Nike, Disney, Other Brands Join Otis in New Sustainability Drive

Otis College of Art + Design is launching the “Otis Sustainability Alliance,” a partnership between industry leaders from the fashion, design, art and higher-education communities who are dedicated in collaborating to create environmental, social and economic change.
The “Otis Sustainability Alliance” is being launched at the Otis Scholarship Benefit and Fashion Show on May 4, with recognition of its inaugural partners, including Eddie Bauer, Disney, Nike, Patagonia, Quiksilver and Todd Oldham.

“Several megabrands are making major investments in changes that are better for the earth and for its natural capital,” said Rosemary Brantley, chair of fashion design at Otis. “Our goal is to create positive ripple effects. The alliance members will collaborate with, inspire and educate our faculty and students about the sustainable practices and priorities facing their industry. In turn, our students, as designers of the future, will have the training and vision to design products that ‘do less harm’ and help consumers make more-thoughtful decisions about their fashion purchases.”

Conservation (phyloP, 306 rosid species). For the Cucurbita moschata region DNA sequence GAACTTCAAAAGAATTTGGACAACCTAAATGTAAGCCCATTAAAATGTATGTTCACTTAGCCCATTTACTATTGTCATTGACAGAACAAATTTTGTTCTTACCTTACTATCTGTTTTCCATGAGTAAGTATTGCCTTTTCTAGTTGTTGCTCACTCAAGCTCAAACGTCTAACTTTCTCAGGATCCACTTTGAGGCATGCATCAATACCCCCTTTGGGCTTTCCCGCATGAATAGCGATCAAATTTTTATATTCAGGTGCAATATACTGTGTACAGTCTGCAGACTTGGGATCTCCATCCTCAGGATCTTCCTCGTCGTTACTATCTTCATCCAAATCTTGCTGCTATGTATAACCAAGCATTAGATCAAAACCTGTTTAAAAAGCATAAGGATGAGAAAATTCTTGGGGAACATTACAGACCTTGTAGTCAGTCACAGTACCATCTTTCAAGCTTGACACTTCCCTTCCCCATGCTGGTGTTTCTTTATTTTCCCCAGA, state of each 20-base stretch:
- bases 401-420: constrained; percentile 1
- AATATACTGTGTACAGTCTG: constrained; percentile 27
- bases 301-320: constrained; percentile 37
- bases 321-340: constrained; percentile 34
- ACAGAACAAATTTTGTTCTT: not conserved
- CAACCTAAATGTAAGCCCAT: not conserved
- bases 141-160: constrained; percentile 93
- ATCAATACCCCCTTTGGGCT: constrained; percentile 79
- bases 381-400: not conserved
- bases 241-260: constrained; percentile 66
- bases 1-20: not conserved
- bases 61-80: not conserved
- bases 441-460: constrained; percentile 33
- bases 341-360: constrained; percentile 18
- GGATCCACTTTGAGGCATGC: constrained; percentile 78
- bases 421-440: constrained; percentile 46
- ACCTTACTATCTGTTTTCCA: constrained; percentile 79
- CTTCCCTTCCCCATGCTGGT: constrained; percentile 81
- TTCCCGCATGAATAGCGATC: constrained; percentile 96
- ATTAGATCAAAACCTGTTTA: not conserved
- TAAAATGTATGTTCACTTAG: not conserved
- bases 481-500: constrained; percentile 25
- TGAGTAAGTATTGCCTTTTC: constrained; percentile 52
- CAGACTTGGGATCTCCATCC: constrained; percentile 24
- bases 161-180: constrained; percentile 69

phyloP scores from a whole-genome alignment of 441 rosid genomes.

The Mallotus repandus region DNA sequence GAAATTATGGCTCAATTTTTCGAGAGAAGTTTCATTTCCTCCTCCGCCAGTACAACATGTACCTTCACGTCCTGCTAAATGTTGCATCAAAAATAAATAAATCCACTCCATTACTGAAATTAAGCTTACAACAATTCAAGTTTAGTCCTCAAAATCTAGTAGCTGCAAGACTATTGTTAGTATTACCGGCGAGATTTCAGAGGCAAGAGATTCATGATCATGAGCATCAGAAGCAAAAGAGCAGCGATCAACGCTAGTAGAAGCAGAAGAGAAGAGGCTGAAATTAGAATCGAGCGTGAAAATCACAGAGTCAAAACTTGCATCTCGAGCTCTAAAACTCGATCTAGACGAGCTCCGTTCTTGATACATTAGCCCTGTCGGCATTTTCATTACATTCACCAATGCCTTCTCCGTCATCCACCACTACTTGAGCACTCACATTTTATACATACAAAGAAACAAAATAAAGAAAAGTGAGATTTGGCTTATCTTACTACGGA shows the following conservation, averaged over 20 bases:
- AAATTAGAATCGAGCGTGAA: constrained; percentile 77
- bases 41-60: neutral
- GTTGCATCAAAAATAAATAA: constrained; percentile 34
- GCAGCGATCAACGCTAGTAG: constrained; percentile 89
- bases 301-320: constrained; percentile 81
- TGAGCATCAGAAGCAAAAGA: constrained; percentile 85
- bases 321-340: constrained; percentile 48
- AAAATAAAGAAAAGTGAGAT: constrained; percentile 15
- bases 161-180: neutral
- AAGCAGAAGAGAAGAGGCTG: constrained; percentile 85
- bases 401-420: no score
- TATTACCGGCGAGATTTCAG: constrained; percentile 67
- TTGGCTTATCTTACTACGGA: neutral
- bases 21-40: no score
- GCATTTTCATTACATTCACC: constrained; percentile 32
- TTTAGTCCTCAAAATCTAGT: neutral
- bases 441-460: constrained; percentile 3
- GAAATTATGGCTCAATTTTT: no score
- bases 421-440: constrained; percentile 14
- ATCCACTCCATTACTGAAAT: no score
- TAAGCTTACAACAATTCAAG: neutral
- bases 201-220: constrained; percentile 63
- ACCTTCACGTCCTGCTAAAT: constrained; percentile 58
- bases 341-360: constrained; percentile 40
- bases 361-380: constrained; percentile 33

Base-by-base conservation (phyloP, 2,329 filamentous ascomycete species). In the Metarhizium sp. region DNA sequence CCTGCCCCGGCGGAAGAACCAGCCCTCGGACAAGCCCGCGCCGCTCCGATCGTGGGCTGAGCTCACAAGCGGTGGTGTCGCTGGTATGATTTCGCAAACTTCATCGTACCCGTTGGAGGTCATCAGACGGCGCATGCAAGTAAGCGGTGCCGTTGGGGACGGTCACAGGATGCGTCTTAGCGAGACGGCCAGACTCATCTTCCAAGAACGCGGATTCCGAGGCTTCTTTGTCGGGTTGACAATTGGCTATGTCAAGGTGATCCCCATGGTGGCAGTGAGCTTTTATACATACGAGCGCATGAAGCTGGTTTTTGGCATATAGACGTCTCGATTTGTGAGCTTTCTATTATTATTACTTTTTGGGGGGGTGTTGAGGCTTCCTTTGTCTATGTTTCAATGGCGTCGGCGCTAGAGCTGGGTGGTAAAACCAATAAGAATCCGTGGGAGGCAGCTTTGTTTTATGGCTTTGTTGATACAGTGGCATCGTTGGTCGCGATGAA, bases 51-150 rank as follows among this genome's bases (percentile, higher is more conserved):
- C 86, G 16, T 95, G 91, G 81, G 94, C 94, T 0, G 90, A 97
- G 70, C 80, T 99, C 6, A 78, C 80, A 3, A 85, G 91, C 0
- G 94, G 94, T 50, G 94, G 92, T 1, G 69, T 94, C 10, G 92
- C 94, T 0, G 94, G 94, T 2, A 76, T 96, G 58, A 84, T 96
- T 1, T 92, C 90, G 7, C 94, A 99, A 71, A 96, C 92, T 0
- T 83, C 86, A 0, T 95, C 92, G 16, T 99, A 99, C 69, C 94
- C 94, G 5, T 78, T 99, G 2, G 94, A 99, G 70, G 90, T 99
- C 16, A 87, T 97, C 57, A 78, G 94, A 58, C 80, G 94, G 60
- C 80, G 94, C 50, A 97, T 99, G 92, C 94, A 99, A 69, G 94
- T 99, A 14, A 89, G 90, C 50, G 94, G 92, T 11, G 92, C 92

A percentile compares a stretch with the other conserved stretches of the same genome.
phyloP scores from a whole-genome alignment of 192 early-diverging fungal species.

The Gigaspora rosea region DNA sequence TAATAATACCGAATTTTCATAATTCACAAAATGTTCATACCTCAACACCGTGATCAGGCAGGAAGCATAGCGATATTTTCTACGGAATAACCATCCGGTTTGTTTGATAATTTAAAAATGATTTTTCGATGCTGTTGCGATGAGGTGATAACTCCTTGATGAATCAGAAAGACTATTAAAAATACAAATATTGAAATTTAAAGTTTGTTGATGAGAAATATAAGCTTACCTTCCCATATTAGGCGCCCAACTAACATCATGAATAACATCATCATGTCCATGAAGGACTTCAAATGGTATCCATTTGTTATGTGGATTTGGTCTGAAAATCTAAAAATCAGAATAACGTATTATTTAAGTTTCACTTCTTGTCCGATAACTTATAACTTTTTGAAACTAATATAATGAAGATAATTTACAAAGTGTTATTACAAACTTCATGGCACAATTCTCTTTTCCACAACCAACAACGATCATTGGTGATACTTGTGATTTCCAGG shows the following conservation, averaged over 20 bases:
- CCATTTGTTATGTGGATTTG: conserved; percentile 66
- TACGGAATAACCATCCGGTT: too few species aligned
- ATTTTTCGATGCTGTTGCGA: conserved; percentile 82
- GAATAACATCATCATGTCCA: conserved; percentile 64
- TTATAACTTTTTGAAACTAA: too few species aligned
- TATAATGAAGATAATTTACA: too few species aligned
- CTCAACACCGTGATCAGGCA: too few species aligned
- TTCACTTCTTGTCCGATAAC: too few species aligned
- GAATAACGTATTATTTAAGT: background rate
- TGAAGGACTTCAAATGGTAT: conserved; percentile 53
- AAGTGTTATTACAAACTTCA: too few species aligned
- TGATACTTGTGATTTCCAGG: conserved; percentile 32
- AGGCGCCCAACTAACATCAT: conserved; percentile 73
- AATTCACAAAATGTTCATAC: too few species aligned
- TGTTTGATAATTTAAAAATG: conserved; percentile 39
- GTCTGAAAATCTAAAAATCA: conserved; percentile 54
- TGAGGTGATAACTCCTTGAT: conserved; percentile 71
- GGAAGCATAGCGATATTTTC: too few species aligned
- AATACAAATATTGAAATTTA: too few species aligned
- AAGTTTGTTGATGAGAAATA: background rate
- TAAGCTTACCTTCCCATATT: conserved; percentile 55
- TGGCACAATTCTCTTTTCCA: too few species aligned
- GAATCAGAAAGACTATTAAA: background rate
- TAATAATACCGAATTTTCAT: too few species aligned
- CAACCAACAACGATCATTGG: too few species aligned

To further promote eco-friendly fashion practices and implement innovative design methods in the classroom, Otis offers a minor in sustainability for students, giving them an opportunity to become conscious of the environment as well as experience hands-on projects and develop strategies where they learn the value and social impacts of their efforts.

According to the design school, the sustainability minor has seen higher enrollment than any other minor at the design school. In recent years, students have been able to connect with companies such as Nike/Hurley, Yeohlee, Todd Oldham, Billabong and Hape Inc., working on recycling, sustainable-product development and more.

“Fundamentally, businesses are responsible to their resource base,” said Yvon Chouinard, founder of Patagonia and author of “The Responsible Company: What We’ve Learned From Patagonia’s First 40 Years.”

“Without a healthy environment there are no shareholders, no employees, no customers and no business,” he said.